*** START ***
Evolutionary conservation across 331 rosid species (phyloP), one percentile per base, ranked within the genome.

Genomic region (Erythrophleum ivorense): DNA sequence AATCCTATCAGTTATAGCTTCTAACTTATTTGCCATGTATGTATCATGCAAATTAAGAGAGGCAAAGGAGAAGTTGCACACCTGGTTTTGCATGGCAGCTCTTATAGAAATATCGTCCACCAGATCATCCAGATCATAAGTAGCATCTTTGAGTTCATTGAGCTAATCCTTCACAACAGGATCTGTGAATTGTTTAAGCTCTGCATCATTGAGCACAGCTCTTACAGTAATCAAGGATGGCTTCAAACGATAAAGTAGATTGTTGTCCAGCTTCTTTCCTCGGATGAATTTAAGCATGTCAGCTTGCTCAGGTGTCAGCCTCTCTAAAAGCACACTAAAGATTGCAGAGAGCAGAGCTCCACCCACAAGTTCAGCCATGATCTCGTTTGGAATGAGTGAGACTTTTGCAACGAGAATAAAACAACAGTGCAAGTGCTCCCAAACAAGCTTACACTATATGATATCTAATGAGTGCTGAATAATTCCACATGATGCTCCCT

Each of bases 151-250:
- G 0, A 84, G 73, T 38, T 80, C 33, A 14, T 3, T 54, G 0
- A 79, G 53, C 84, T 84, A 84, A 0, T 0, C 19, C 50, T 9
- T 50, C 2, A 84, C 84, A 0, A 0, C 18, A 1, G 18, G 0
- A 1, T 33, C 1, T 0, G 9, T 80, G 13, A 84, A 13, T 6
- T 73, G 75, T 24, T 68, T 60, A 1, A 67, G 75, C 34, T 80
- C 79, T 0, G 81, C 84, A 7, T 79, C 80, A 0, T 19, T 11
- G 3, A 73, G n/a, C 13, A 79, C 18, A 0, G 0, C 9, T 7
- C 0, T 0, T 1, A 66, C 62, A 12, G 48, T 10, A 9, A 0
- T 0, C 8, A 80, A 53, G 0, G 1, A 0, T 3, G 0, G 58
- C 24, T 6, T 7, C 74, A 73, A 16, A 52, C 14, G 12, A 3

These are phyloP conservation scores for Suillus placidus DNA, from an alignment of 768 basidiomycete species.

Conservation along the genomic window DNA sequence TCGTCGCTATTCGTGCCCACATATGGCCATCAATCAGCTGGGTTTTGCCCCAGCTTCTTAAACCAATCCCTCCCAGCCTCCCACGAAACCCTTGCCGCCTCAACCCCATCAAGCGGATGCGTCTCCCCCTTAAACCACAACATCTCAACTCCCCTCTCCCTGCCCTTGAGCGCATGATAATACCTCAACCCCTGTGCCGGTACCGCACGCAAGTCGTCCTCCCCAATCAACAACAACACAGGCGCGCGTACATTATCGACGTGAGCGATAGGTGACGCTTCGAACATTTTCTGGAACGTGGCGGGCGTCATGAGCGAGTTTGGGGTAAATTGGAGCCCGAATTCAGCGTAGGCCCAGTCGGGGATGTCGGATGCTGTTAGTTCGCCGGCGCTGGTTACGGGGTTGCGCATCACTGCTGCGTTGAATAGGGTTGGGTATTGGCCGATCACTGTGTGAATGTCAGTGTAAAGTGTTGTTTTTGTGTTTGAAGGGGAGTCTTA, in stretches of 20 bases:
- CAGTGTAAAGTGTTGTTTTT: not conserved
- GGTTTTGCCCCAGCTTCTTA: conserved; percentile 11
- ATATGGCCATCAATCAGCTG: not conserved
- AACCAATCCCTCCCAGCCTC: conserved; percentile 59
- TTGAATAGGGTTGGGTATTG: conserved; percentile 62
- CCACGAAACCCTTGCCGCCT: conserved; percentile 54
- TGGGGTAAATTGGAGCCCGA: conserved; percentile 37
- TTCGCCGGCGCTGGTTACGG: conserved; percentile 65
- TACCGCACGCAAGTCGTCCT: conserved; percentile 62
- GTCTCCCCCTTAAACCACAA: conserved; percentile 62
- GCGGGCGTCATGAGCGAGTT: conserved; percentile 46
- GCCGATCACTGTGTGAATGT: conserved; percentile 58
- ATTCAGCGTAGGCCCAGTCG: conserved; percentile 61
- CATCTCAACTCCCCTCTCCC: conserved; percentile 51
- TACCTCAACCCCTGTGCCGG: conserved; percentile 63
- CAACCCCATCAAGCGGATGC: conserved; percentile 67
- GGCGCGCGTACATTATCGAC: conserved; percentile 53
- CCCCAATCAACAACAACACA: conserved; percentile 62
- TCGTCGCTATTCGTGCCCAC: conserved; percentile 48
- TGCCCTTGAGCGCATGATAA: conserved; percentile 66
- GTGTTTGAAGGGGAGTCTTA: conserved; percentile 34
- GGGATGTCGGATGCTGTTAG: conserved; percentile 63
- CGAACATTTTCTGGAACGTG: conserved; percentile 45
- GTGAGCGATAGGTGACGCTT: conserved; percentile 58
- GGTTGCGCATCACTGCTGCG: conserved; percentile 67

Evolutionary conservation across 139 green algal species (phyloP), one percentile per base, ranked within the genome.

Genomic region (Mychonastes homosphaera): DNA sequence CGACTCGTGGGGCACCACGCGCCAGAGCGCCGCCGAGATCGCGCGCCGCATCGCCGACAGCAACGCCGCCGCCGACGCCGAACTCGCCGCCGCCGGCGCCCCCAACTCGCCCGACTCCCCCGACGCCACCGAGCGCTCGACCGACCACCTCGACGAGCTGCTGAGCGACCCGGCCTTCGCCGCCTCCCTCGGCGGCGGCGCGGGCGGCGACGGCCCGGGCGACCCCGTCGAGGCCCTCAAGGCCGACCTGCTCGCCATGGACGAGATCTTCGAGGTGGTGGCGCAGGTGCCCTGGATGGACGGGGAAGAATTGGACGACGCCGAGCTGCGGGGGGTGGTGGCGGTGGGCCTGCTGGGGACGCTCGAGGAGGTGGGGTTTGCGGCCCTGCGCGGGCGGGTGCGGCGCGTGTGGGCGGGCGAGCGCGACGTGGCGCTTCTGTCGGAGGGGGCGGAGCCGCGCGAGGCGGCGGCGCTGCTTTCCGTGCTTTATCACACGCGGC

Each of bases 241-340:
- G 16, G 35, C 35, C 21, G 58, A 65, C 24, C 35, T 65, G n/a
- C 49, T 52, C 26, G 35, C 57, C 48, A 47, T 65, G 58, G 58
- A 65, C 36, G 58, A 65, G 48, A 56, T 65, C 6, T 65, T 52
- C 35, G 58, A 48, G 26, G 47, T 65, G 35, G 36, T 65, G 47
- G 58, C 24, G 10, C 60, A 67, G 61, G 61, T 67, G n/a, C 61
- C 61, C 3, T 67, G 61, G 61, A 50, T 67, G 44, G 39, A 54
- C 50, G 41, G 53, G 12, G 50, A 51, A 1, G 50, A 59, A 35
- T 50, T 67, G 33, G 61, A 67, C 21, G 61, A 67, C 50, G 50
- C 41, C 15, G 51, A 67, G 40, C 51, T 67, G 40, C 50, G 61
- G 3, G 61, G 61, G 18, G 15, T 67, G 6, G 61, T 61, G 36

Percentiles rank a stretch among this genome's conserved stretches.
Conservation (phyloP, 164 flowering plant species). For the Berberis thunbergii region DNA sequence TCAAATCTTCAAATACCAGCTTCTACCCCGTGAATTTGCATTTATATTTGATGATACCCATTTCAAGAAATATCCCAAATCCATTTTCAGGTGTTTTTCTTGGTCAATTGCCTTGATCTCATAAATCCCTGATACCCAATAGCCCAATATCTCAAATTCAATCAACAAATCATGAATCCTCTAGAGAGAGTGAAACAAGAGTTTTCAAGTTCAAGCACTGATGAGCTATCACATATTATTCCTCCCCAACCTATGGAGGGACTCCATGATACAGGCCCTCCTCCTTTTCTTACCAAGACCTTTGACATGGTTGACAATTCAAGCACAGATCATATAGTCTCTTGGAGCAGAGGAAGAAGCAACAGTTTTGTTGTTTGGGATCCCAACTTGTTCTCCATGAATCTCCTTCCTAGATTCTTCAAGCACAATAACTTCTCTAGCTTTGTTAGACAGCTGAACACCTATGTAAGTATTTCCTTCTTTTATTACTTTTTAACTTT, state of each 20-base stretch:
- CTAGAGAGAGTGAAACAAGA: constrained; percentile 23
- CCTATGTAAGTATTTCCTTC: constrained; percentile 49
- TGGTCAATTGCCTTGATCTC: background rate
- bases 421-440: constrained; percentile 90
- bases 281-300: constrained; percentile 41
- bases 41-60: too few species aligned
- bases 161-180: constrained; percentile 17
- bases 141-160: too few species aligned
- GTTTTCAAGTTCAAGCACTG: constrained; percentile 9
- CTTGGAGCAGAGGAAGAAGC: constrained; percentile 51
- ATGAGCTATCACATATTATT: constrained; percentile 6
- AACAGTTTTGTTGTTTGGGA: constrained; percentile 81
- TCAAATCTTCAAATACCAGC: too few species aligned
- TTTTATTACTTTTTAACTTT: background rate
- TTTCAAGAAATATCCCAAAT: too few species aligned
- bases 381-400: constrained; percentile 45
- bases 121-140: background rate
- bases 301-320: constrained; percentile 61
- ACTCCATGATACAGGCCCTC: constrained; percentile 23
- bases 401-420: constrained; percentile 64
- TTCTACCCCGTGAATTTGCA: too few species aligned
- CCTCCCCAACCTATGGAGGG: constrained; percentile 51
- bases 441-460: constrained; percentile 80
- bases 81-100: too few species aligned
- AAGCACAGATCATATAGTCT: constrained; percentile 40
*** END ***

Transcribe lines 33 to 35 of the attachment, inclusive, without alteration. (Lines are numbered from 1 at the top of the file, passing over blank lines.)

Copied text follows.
- CCCCAATCAACAACAACACA: conserved; percentile 62
- TCGTCGCTATTCGTGCCCAC: conserved; percentile 48
- TGCCCTTGAGCGCATGATAA: conserved; percentile 66